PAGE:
The Injustice of Deportation.

A must see video about the impact of deportation on two villages in Guatemala by Greg Brosnan and Jennifer Szymaszek.

The immigration debate is only discussed in terms of how this “problem” of epic proportions is hurting Americans. Proposals to allow day laborers, domestic workers and other types of service work are generally supported because they support the business and personal interests of the rich. A consideration of the suffering experienced by those that attempt to migrate goes under the radar. But a little investigation reveals the severity of the situation and racist claims by people like Michael Savage become that much more infuriating. This above mini-documentary video Miriam passed on to me speaks to this situation, from the risk of migrating to the amount of money owed to the person that transported you and the corresponding debt, along with the devastation of being deported. The situation is grim.
For some staggering statistics on ICE raids check out the report by the Cardoza Law School, Constitution on Ice: A Report on Immigrant Home Raid Operations.
And to stop the abuses and ensure effective immigration reform, watch the video below and sign the following petition.

Don’t let this fall off the national agenda.

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23 Comments

  1. NoMoreBlatherDotCom
    Posted August 10, 2009 at 2:01 pm | Permalink

    Since the situation is so grim, why do “liberals” encourage people to make the journey? Isn’t what they’re doing a bit like someone who cuts the fence around an abandoned swimming pool and then cries when someone breaks their leg?
    By encouraging or not try to stop people from trying to come here, those “liberals” are, among other things, propping up corrupt businesses and governments rather than encouraging those governments to reform and help their own people.

  2. argon
    Posted August 10, 2009 at 3:54 pm | Permalink

    Samhita, I sympathize, and am not trying to be confrontational at all but I have to ask… what exactly does this have to do with what most people call “feminism”?
    I believe it is taking intersectionality a bit too far when we mean that the term “feminism” means fighting ANY oppression anywhere, or at least oppression as seen by the left, to the point where “feminism” merely becomes a synonym of “leftism” with no distinguishing characteristics. It means that other leftist movements can simply take feminists for granted without making any provisions against misogyny in their ranks, since we are assumed to be 100% loyal lefty footsoldiers in every circumstance. (and believe me, some progressive organizations are riddled with misogyny and homophobia, and know full well that nobody will ever call them out on it… not feminists, and certainly not the right.) Furthermore, it alienates many potential pro-feminists, both at the ground level and in politics, for the crime of running conservative on completely unrelated issues such as immigration, Israel, taxes or gun rights.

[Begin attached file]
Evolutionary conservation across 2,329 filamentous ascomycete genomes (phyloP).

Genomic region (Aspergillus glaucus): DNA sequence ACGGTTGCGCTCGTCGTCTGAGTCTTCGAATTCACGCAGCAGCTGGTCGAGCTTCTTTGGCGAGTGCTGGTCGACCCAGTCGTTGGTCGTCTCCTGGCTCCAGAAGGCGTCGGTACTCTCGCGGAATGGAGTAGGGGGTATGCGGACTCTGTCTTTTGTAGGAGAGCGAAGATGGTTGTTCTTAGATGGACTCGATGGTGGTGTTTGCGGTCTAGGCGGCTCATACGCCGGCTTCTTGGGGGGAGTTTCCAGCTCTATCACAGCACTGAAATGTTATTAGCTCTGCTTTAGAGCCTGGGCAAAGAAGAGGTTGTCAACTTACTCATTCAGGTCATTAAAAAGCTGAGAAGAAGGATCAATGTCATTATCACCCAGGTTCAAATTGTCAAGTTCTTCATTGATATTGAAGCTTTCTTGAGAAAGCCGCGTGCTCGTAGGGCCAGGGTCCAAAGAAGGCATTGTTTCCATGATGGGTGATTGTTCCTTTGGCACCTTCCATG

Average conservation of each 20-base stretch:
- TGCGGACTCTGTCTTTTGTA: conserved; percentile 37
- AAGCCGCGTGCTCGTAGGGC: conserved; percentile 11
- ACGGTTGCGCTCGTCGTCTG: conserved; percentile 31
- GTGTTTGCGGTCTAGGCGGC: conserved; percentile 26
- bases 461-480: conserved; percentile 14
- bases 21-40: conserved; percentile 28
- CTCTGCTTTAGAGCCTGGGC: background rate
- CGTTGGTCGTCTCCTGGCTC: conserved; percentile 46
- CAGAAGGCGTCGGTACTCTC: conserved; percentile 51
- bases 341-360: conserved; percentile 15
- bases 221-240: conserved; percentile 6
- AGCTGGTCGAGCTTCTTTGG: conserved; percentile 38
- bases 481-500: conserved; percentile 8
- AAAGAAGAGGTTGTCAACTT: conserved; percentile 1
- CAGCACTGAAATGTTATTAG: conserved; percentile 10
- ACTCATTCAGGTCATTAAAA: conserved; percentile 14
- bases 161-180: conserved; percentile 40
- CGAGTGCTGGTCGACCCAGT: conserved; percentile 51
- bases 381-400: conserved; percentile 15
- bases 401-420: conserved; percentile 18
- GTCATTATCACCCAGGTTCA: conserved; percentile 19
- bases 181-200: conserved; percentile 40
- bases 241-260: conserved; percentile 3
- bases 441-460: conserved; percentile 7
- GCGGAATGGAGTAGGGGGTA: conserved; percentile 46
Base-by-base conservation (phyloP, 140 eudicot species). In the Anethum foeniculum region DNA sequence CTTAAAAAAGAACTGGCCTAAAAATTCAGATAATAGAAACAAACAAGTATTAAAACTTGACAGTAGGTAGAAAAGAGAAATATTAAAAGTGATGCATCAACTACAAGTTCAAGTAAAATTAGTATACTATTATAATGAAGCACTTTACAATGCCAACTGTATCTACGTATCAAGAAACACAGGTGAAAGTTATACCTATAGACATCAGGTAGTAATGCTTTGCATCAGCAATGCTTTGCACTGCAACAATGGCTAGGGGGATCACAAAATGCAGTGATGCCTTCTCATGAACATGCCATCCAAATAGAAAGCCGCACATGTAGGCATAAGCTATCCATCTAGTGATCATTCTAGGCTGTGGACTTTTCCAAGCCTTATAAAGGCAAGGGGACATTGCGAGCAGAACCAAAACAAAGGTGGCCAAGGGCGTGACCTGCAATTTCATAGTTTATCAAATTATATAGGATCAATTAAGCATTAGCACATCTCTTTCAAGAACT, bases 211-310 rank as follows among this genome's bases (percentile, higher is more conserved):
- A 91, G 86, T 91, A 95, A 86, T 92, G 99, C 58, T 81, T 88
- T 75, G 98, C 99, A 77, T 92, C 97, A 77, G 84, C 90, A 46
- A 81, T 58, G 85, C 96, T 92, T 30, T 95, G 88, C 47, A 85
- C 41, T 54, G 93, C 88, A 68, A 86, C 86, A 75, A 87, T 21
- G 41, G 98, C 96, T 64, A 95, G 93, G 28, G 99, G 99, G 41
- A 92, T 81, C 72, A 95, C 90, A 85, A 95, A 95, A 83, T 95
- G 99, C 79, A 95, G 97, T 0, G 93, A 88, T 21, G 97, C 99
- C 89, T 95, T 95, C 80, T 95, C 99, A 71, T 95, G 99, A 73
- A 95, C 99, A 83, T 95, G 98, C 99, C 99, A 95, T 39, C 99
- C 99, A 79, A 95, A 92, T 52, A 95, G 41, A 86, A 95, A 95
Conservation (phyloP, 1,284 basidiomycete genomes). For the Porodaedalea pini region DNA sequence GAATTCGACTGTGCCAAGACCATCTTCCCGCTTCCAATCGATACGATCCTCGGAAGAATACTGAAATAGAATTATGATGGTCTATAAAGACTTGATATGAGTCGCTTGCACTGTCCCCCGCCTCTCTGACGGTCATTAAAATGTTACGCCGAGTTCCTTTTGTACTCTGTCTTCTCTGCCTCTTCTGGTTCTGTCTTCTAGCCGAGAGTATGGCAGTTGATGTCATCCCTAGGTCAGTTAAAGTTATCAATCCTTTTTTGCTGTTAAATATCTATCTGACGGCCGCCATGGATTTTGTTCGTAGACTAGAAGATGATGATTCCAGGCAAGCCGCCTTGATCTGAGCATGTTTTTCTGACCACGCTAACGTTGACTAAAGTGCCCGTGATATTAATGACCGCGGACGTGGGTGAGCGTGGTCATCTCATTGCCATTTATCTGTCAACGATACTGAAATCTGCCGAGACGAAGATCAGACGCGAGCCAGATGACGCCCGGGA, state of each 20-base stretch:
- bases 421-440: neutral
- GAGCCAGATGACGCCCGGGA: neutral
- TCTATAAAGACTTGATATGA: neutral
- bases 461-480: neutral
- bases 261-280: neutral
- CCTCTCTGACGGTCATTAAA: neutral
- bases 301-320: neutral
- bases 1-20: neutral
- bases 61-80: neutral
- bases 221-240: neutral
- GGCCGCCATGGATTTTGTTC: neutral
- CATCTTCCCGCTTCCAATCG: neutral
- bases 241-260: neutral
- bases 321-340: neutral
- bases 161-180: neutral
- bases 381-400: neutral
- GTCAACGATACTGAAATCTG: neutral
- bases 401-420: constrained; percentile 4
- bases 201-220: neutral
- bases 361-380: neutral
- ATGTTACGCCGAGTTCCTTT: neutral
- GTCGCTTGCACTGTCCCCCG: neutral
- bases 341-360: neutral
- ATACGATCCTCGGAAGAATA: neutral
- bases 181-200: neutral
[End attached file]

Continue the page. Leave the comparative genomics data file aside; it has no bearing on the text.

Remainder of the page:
My point is that it really sucks that feminists are expected to be always loyal to all progressive causes when we get no support in return from La Raza, pro-palestinian groups or similar — and are also expected to check our differing beliefs at the door when they have nothing to do with women’s rights. (for instance, although I am mostly a liberal, I support Israel but am not exactly made to feel comfortable with that stance on this site.) Maybe it would make a bit more sense to divorce this movement and this site from non-related causes.
    Ok, sorry this went a bit long and again, not trying to be insulting, demeaning or disempowering whatsoever so apologies if it comes across that way.

  3. Suzann
    Posted August 10, 2009 at 5:12 pm | Permalink

    This is sad, but unless you want to argue for unrestricted, unregistered, and undocumented immigration? SOME form of control is required, which in turn requires some form of law, which in tern requires some penalty when that law if broken.
    If you do want absolute open borders ( which this country has had in the historical past) then you will have to accept the internal social price that goes with that. We already have overstressed social services, overpopulated urban areas, exploited ‘sweatshop’ work in the growing underground economy, and a population both alien and alienated which neither knows nor abides by many of our laws.
    (I have zoning in mind specificaly and of my own current experience, but that is just one special case.)
    This is not to say that any given immigrant group is less than welcomable or that any particular culture should not be valued, merely that there is a speed of communication/adaptation and when that is exceeded than much of the mechanism of a civil community breaks down.
    And yes – I agree with argon. It seems that sometimes posters on this site can see no difference between ‘feminist’ and ‘leftist’ – catagories that may at times overlap but which I personally do not see as interchangable.

  4. puckalish
    Posted August 10, 2009 at 7:54 pm | Permalink

    I’d love for you to point out which “liberals” are “propping up corrupt businesses and governments” in Mexico and Central and South America. Last I checked, it was the centrist Democrats and Republicans who supported NAFTA… the far right who gave weapons to the Contras… and who assassinated Allende… who funded Noriega’s reign in Panama… and on and on.
    If you want to blame someone for corruption in governments and business, I’d say you’re not going to have much luck looking to the left. And this is coming from a guy who’s far to the right of you (I’m an Emma Goldman Republican, lol)…
    You do also realize that the problem focused on in the first clip is caused by national borders. If there weren’t border enforcement, there wouldn’t be coyotes taking advantage of folks. Of course, what kind of crazy guy am I who thinks that nationalism is pretty much just a way to turn struggling people against struggling people in order to ensure the success of the leisure classes?